Chimney Relining — What You Need To Know
Chances are, you probably don’t think about your chimney liner too often. Most homeowners only think about their liners when they start to experience issues or have concerns about their chimney’s safety and function. That’s certainly only natural, but if you’ve had a chimney inspection and recently been told that your chimney needs to be relined, you may be thinking about your chimney liner a lot.
Homeowners often have questions about what exactly the chimney liner does, why it needs to be replaced if damaged, and what the best options for relining are, and as your local resource, we’re here to help answer those questions. Keep reading!
What Does A Chimney Liner Do?
First things first, what does a chimney liner do? All the smoke, gas, and hot, corrosive byproducts of combustion have to go somewhere. The flue liner (made of clay tiles or metal) is responsible for containing all of those byproducts and making sure they go up through the chimney so they can exit the home.
Without a liner, heat, hot ash, sparks, and burning embers could access walls and framing, sparking a house fire. Likewise, these byproducts could damage the masonry of the chimney, and gases and smoke could end up coming back into your home.
What Damages Chimney Liners?
Chimney liner damage is most commonly caused by one or more of the following:
- chimney fire
- chimney leak
- house settling
- severe weather/earthquakes
These are some signs of damage:
- smoky fireplace
- poor draft/poor fireplace performance
- flakes and pieces of chimney flue tiles falling down into the fireplace
- rust streaks and water staining in the fireplace
If you’ve noticed any of the above signs, it’s time to schedule a level 2 inspection with a CSIA-certified chimney sweep. We’ll use video scanning equipment to look at the flue liner’s interior and determine just how bad the damage is and what needs to be done.
You may also need to reline your chimney if you’re changing hearth appliance types or fuel types. By scheduling an inspection and having your hearth changes made by a certified professional, you’ll know if a relining is necessary for safety or performance reasons.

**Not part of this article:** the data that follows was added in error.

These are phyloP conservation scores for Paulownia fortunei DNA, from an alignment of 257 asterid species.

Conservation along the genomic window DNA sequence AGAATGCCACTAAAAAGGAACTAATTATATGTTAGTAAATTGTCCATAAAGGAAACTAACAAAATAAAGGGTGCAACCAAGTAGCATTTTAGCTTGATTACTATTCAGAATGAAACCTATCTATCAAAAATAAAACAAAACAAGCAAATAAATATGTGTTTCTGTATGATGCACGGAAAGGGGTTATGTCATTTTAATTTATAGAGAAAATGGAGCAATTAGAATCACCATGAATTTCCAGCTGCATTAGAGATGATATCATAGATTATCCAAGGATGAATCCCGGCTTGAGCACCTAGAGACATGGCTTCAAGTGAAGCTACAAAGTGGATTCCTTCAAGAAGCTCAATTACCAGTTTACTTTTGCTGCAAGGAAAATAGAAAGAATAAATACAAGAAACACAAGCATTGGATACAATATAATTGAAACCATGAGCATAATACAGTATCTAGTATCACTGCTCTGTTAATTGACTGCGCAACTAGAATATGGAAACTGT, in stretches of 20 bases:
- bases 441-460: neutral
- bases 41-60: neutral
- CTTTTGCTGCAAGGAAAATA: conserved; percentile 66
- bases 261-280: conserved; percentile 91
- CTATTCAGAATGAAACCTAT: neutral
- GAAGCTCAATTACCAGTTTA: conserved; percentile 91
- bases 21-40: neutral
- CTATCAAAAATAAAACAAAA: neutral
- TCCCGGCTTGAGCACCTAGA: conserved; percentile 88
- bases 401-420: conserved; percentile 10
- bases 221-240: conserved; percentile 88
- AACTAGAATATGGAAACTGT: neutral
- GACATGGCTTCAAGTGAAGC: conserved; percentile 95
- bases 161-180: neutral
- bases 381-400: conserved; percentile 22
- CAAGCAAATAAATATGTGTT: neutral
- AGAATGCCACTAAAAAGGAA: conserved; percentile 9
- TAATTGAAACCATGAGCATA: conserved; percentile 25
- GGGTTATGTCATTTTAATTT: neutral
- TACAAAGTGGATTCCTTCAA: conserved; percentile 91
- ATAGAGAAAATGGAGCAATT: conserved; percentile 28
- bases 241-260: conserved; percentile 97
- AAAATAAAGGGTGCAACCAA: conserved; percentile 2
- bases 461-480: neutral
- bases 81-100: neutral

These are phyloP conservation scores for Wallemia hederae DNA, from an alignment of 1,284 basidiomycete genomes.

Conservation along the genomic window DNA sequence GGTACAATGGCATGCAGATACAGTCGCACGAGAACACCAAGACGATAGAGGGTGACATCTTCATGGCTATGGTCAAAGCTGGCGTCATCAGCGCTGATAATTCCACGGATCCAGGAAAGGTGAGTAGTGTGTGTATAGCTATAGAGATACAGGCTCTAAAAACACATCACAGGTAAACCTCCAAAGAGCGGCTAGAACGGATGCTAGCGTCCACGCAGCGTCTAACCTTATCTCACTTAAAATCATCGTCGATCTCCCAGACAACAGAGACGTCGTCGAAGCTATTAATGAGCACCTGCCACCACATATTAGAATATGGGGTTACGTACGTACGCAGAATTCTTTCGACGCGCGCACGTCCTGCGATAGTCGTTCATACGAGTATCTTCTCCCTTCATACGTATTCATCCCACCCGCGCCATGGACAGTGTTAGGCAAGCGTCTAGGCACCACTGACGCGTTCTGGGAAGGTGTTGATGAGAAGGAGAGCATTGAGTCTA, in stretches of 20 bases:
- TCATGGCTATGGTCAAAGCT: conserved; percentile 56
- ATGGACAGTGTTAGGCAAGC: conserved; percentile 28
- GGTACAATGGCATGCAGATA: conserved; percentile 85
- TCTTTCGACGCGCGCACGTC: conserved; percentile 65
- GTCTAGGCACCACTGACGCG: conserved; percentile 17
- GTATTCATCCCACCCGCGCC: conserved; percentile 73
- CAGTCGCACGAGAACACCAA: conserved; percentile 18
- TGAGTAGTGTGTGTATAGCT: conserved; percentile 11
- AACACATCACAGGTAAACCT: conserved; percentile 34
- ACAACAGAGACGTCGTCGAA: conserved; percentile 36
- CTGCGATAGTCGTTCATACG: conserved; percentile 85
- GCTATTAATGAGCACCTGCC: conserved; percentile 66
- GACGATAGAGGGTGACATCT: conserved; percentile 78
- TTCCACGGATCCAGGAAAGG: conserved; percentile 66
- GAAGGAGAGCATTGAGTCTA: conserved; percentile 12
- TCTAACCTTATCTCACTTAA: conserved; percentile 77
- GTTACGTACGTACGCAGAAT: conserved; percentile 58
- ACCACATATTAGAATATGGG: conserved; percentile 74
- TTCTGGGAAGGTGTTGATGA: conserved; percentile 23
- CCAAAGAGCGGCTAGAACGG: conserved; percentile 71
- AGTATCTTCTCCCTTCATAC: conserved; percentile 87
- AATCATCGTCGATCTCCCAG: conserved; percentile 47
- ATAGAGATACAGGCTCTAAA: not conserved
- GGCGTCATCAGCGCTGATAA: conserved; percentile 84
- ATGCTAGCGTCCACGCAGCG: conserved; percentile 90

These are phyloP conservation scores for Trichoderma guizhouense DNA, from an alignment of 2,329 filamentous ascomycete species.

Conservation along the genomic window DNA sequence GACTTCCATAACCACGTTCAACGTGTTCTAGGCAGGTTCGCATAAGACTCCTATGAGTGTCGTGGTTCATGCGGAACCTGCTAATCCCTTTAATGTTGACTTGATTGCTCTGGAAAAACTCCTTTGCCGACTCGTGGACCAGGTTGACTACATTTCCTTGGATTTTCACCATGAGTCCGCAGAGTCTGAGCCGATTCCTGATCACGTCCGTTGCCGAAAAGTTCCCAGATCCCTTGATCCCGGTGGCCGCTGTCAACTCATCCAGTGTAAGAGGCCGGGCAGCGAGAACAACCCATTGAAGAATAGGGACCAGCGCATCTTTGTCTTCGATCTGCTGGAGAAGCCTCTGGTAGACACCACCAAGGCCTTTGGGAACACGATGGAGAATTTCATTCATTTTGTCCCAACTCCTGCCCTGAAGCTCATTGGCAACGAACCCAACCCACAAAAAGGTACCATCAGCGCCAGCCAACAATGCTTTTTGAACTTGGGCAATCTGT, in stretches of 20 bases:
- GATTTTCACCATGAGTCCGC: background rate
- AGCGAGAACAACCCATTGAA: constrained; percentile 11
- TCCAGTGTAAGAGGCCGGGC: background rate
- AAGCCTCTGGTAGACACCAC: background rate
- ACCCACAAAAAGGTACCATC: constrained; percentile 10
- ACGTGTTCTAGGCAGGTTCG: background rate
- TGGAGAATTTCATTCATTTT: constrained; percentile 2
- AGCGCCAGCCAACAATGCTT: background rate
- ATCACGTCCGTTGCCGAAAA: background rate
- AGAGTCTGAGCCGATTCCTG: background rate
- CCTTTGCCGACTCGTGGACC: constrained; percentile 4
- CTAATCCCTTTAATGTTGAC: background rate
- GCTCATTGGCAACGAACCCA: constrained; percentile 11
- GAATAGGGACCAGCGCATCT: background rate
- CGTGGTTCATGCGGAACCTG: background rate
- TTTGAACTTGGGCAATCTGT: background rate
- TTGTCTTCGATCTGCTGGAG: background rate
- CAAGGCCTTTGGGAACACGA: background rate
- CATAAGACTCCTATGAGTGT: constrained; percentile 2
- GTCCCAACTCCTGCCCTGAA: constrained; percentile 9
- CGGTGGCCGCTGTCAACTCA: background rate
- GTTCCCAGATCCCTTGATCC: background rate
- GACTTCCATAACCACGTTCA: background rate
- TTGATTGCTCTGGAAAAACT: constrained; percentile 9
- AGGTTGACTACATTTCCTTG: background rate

Why Does A Chimney Liner Need To Be Replaced If It’s Damaged?
If your chimney liner is damaged, you need to have the chimney relined for several reasons:
- Holes, cracks, and gaps in the flue liner can allow sparks, hot ash and embers, smoke, and heat to transfer through to nearby walls, framing, and masonry. This can lead to further damage, carbon monoxide poisoning, and even a house fire.
- A damaged flue liner will not be able to swiftly escort smoke and byproducts up and out of the flue. As a result, your fireplace will back puff smoke and gas into your home, burn inefficiently, and create more creosote buildup inside of your chimney system. That’s hardly an ideal fireside experience!
What’s The Best Chimney Liner?
Here at ChimneyTEK, we’re committed to being the “permanent solution with premium products,” and that’s one reason why we only sell and install the very best chimney liners: stainless steel liners.
Our stainless steel liners, called “Forever Flex” liners, are made to be airtight and watertight, and they’re insulated for extra safety and efficiency. No matter what type of fuel or appliance you use, a Forever Flex stainless steel liner can provide you with a lifetime of service. Learn more here.
Protect Your Home & Chimney By Investing In Chimney Relining With A Local Team Of Chimney Professionals You Can Trust
Your chimney liner plays an important role in the safety, functionality, and efficiency of your chimney and fireplace — make sure it’s doing its job well by scheduling an inspection with a CSIA-certified chimney pro from ChimneyTEK. We’re proud to provide honest, reliable service to those in Dover and all throughout Kent County, DE, and we’re happy to help you enjoy a safer, more comfortable, more efficient home. Call us Monday through Saturday at 302-729-6112 or request an appointment online today. We’re happy to be of service!
Find out why stainless steel liners are the best liners for the job right here.